Our creative writing project is now well underway, and on Wednesday we headed to London with some of the participants.  The plan was to get people to know each other a little better, while introducing the group to methods of museum display. 

Our main reason for choosing the V&A was the chance to see the Imperial Chinese Robes exhibition.  We’ll be hosting our own Chinese silk exhibition at Nottingham Castle in 2011, so we wanted to see how our young people thought such material could be displayed.  The objects were indeed very grand and the information about symbolism really useful, but the half term crowds made it tricky to stand back and reflect.

We then split into groups, as people headed to near by museums of interest.  I ended up paying my first ever visit to the Science Museum, and took some time to explore the large scale objects on the ground floor.  We also managed to track down some packets of cigarettes on display – while spotting letter shapes that make up the word Players.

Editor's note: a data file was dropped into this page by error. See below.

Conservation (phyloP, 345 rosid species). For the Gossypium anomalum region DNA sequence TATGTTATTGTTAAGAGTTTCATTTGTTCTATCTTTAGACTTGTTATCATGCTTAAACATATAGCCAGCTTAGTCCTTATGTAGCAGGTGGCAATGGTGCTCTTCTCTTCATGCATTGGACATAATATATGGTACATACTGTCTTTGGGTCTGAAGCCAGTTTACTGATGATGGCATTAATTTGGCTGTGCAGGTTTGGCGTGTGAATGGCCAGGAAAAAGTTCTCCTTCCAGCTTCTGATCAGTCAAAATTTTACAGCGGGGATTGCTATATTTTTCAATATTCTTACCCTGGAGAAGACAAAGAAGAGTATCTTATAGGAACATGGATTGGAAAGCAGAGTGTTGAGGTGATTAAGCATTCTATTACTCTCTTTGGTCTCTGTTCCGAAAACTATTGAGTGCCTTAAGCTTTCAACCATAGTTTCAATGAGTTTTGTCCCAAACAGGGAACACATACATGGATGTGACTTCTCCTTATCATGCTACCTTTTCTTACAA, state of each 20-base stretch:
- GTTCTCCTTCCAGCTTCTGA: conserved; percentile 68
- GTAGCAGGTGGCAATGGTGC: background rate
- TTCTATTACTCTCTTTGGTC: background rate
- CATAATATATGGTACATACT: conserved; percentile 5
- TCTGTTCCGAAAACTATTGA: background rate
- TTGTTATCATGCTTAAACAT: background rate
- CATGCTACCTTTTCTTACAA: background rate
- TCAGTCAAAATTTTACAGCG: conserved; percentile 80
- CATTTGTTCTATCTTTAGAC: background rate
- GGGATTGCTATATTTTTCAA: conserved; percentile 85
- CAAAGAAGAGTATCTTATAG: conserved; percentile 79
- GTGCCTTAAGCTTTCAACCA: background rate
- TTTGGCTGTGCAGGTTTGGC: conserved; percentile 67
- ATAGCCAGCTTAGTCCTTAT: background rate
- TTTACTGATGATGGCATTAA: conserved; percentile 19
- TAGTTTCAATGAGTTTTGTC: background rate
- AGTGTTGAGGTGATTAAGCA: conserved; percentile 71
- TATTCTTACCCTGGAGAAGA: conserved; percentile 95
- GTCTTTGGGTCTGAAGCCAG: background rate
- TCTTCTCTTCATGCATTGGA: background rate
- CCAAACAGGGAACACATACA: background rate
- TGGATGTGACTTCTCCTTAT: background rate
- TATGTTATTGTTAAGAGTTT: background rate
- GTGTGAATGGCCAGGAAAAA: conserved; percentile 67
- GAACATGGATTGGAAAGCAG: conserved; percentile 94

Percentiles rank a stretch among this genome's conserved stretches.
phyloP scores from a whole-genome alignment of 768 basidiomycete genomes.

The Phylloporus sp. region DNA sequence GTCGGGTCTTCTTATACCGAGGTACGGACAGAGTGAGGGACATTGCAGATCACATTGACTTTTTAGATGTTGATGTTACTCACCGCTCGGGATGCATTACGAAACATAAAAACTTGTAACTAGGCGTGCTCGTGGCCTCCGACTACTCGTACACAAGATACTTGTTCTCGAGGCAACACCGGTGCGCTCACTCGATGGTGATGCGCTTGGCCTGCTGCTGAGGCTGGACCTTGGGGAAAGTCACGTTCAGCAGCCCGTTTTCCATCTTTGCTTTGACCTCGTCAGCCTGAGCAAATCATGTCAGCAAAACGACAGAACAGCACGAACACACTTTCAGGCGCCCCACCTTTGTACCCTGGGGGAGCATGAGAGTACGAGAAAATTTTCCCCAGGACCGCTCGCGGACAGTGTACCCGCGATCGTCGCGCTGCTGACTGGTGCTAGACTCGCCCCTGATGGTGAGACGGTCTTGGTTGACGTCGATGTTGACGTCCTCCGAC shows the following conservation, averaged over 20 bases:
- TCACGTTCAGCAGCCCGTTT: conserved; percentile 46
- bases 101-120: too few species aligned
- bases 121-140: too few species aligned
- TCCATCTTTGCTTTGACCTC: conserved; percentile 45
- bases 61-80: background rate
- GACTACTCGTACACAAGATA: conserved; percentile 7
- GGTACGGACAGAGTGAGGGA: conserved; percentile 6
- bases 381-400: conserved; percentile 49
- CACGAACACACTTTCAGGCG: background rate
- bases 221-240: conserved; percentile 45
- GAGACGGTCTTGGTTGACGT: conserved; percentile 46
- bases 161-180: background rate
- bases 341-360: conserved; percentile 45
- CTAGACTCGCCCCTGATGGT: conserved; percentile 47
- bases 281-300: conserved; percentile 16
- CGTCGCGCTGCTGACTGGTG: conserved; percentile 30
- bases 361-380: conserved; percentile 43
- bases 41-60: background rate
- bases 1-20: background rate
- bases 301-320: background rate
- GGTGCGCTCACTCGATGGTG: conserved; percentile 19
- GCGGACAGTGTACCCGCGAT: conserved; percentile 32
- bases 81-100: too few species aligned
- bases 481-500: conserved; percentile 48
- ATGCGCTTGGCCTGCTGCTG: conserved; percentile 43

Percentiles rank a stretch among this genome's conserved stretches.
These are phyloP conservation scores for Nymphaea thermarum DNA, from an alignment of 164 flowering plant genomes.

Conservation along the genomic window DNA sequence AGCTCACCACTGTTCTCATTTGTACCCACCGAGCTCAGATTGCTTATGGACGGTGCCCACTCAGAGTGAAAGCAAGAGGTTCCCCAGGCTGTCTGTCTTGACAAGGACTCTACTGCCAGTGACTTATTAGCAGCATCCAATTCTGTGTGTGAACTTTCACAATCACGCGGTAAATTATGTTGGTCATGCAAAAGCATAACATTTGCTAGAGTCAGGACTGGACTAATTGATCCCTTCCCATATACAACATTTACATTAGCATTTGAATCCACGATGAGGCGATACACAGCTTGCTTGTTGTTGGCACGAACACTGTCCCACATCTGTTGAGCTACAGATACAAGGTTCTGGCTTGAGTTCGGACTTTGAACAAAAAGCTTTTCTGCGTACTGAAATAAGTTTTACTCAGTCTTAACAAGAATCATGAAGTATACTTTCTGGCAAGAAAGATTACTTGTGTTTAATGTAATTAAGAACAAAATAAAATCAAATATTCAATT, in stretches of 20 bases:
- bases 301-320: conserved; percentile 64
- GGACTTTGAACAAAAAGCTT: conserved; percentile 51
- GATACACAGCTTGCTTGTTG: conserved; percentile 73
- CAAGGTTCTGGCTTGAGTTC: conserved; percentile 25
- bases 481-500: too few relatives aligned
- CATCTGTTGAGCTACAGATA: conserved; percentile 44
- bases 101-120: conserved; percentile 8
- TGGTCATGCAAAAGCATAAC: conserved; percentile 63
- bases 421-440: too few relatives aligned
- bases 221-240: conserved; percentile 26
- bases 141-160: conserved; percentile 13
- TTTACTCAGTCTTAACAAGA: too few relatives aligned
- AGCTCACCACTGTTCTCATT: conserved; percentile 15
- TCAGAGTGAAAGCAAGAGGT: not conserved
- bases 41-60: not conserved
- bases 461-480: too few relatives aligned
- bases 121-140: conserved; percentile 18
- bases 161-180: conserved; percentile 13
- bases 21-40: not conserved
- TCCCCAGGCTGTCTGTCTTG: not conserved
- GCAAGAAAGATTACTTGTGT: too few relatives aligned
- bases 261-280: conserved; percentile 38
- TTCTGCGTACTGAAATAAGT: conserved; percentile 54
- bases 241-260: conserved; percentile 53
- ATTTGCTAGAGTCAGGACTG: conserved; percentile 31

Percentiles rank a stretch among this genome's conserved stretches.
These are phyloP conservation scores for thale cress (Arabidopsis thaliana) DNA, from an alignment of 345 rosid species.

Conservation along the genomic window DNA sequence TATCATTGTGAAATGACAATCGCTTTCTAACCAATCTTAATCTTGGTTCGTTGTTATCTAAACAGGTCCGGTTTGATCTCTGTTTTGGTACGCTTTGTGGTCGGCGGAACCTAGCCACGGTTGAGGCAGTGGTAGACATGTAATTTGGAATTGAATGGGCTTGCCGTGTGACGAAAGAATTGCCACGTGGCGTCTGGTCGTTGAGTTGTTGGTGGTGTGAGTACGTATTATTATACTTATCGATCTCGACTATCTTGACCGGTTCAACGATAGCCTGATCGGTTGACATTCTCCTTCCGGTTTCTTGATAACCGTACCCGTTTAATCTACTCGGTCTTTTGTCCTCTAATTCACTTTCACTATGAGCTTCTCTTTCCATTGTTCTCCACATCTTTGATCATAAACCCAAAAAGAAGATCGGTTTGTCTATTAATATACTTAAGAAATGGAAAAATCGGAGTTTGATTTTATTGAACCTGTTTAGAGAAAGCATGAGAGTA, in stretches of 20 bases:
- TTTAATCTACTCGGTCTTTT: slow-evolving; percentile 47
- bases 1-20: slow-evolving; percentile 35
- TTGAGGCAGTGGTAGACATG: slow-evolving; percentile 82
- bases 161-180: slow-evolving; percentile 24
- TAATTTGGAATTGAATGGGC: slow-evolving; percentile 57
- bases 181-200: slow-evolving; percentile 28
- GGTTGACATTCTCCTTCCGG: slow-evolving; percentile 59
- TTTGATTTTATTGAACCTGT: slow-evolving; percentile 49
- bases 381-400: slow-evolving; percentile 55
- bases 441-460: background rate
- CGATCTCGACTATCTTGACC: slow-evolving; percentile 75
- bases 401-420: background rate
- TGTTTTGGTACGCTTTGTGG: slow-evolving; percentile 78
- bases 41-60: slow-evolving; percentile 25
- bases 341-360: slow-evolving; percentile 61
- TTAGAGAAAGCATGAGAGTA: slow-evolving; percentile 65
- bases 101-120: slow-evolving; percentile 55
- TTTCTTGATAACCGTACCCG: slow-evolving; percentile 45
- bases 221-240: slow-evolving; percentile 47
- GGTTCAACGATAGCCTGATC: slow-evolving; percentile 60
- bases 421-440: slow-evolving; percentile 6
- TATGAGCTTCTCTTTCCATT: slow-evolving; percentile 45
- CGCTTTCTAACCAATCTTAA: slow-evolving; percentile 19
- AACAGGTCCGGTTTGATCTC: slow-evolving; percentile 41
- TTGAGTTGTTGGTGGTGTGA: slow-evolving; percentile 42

Our Light Night Event

Our Light Night Event

We would like to say a big thank you to everyone who came to see our event, ‘Exploring the John Player Archive’  last Friday evening for Light Night 2011.  It was a really great opportunity for us to showcase the project and the work we have done for it.  I gave a brief introduction about the archive and what we have done to make it more accessible to a bigger audience.  Andy Newnham, the Collections Development Assistant, gave the audience an outline of the history of the company and then everyone got to see the film. 

Last friday was generally a very busy night because there was such a large variety of activities and events that people could see and experience and so many people wanted to be a part of it all.  There really were lots of things going on all over the city that everyone would enjoy.  Thank you to all the organisers for putting on such a successful and enjoyable evening.

 

Thomas Browne and John Player

Thomas Browne and John Player

Recently I have begun research into some of the artists whose work features on the hand-drawn adverts released by John Player.  The most well-known to Nottingham is Thomas Browne, born in Nottingham in 1870.  An example of his work was uploaded onto the blog entitled “Country Life”.  Here is another advert that is more cartoonish in style;

This advertisement was released by John Player approximately 1910.  Thomas Browne’s work featured on many “Weights” and “Country Life” adverts.